Anne Elliott

Anne Elliott

Posted on 07/06/2014


Photo taken on July  5, 2014


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Anne Elliott
Genus:
Wintergreen
Moneses uniflora
One-flowered Wintergreen
Family: Ericaceae
Brown-Lowery Provincial Park
interestingness#
Moneses
Subfamily: Monotropoideae
Panasonic DMC-FZ200
SW of Calgary
Explore
nature
flora
flower
flowers
white
close-up
small
wildflower
point-and-shoot
Canada
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Alberta
explore2014July07
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Mother Nature at her best

Mother Nature at her best
The small flowers of One-flowered Wintergreen / Moneses uniflora tend to hang their heads, so it's more common to see the plain back side of the flower. You can gently tip the flower backwards to see the amazing flower centre, using a tiny twig so that the oils from your fingers don't attract some creature that will eat the flower head. Macro photo of this flower (and one tiny visitor) taken in the forest at Brown-Lowery Provincial Park, SW of Calgary, taken yesterday (5 July 2014).

"This is a low, delicate, evergreen perennial from slender, creeping rhizomes; flowering stems simple; growing 3 - 10 cm tall, sometimes up to 15 cm.

Flowers - single, nodding atop long, leafless stalk (with 1 or 2 small bracts); white, waxy, fragrant, 1 - 2.5 cm across; 5 spreading petals; 10 stamens; large, prominent, 5-lobed stigma; appearing in mid-summer."

www.borealforest.org/herbs/herb25.htm

"Moneses uniflora (One-flowered Wintergreen in Scotland and Canada); Single Delight; St. Olaf's Candlestick (Norway)) is a plant of the family of Ericaceae, that is indigenous to moist coniferous forests in temperate regions of the Northern Hemisphere from Spain to Japan and across North America. It is the sole member of genus Moneses." From Wikipedia.

en.wikipedia.org/wiki/Moneses

At the last minute, I decided I would have to get out of the house yesterday. I just couldn't take being in an "oven" any more. Not complaining about the hot, sunny weather we are having at the moment, but my house turns into an oven and then tends to stay that way for many days or weeks afterwards. I had planned on leaving the house earlier than I did (10;00 a.m.) and drove NW of the city and NW of Cochrane. Hadn't been that way for a long time and wanted to see if I could find an owl of some sort, especially a Great Gray Owl. No luck, and in fact it seemed like all wildlife was in hiding, except for four Deer.

My morning's finds included a patch of beautiful Indian Paintbrush flowers (deep pink, yellow, green and peach colours) Also a noisy little Wren that I saw when I pulled over to take a look down a hillside to see if I could see the Red Fox that had just run across the road ahead of me - no luck. The next sightings were a lone Deer - forgot to check its tail, but judging by the enormous size of its ears, it had to have been a Mule Deer - and a Tree Swallow that was perched on its bright orange nesting "box". I wonder who chose the colour of the box this year; he or his mate, lol. Nearby, there were several Swallowtail butterflies down in the mud along the edge of the road. Before I could get there, a car came along in the opposite direction and of flew every single one. By the time I had photographed a few wildflowers, one butterfly did return, so I was able to get a few shots.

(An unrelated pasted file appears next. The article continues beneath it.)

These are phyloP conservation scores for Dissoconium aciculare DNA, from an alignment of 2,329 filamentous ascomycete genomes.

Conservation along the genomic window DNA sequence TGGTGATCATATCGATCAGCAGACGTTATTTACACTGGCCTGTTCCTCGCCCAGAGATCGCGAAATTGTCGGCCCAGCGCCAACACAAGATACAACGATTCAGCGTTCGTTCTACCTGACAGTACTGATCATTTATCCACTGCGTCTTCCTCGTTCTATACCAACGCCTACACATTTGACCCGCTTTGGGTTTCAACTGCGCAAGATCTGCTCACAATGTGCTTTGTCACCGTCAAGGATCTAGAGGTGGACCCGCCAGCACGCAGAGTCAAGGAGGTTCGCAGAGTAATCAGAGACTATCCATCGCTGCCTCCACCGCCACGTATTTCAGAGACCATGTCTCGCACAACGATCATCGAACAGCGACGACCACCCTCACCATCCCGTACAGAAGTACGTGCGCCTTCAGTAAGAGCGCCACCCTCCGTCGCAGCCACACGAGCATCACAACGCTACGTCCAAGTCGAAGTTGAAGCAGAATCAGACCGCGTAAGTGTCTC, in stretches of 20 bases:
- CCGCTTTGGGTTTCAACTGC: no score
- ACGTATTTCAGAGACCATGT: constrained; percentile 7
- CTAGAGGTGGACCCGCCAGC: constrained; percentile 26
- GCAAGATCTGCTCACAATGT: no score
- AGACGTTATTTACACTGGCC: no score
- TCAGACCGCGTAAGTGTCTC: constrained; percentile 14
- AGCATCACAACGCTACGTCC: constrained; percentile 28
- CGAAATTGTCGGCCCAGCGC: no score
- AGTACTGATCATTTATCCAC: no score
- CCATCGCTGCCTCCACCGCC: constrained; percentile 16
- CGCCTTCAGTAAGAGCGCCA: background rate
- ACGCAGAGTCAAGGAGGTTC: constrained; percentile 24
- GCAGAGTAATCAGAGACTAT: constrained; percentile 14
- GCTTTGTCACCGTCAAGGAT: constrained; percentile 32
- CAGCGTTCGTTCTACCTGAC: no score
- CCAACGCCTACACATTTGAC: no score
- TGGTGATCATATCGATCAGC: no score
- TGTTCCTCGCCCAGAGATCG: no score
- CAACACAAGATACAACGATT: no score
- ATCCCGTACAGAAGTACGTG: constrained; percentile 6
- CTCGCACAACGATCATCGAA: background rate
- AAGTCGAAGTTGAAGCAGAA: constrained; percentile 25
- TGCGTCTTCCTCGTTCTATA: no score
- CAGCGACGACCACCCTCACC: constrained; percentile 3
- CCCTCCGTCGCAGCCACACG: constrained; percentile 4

Deciding to return to Highway 1a the same way as I came, I passed a couple of horses that always seem to be in the same place. I'm never sure about the health of these two, and they never seem "happy" animals, though maybe they are just getting very old. When I reached the road I wanted to check out (including for a possible owl), I found that it had just been oiled ready for a new surface to be laid, so that plan went out the window.

Wanting to stay away from my unpleasantly hot house for as long as possible, I came home via Bragg Creek and some of the backroads that I love, SW of the city. Brown-Lowery Provincial Park was my first stop - and it has the wonderful, added benefit of washrooms in the parking lot - the first ones I'd seen all day! I checked out the area near the parking lot and then went maybe a hundred feet into the forest. After checking for any fungi (none), I heard a very loud cracking of branches and eventually spotted a huge, very dark shape through the trees. From that angle, it looked horribly like a Bear, but when it lifted its head from feeding, I was so relieved to see that it was "only" a Moose! A young couple were coming along the trail towards me and I said they must have seen it even closer. My voice was heard by the animal and unfortunately it moved quickly away. I like to think that a Bear or Cougar would react in the same way, lol!

From Brown-Lowery, I passed my favourite little wetland and found the Snipe standing, as usual, on a fence post. Sorry, everyone, you might just get fed up of Snipe photos - if you aren't already!

Got home around 6;00 p.m., feeling content that, even though the morning had been pretty disappointing, the day was a a good one. Would love to get in my car and go out again today, but I have things to get done and I don't want to overdo the driving, in case I make my shoulders any worse.

flic.kr/p/nWBxKS

Jean, Cats 99, - inactive - have particularly liked this photo


Comments
Gerda
Gerda
Fantastic macro...very clear and sharp details and wonderful light.

This lovely image was admired in the
our ~ Wonderful Flowers ~ group.
3 years ago.
Anne Elliott
Anne Elliott
Really appreciate your visits and comments, everyone - thanks so much for stopping by!
3 years ago.
Jean
Jean
Gorgeous. The little snail makes it extra special.
3 years ago.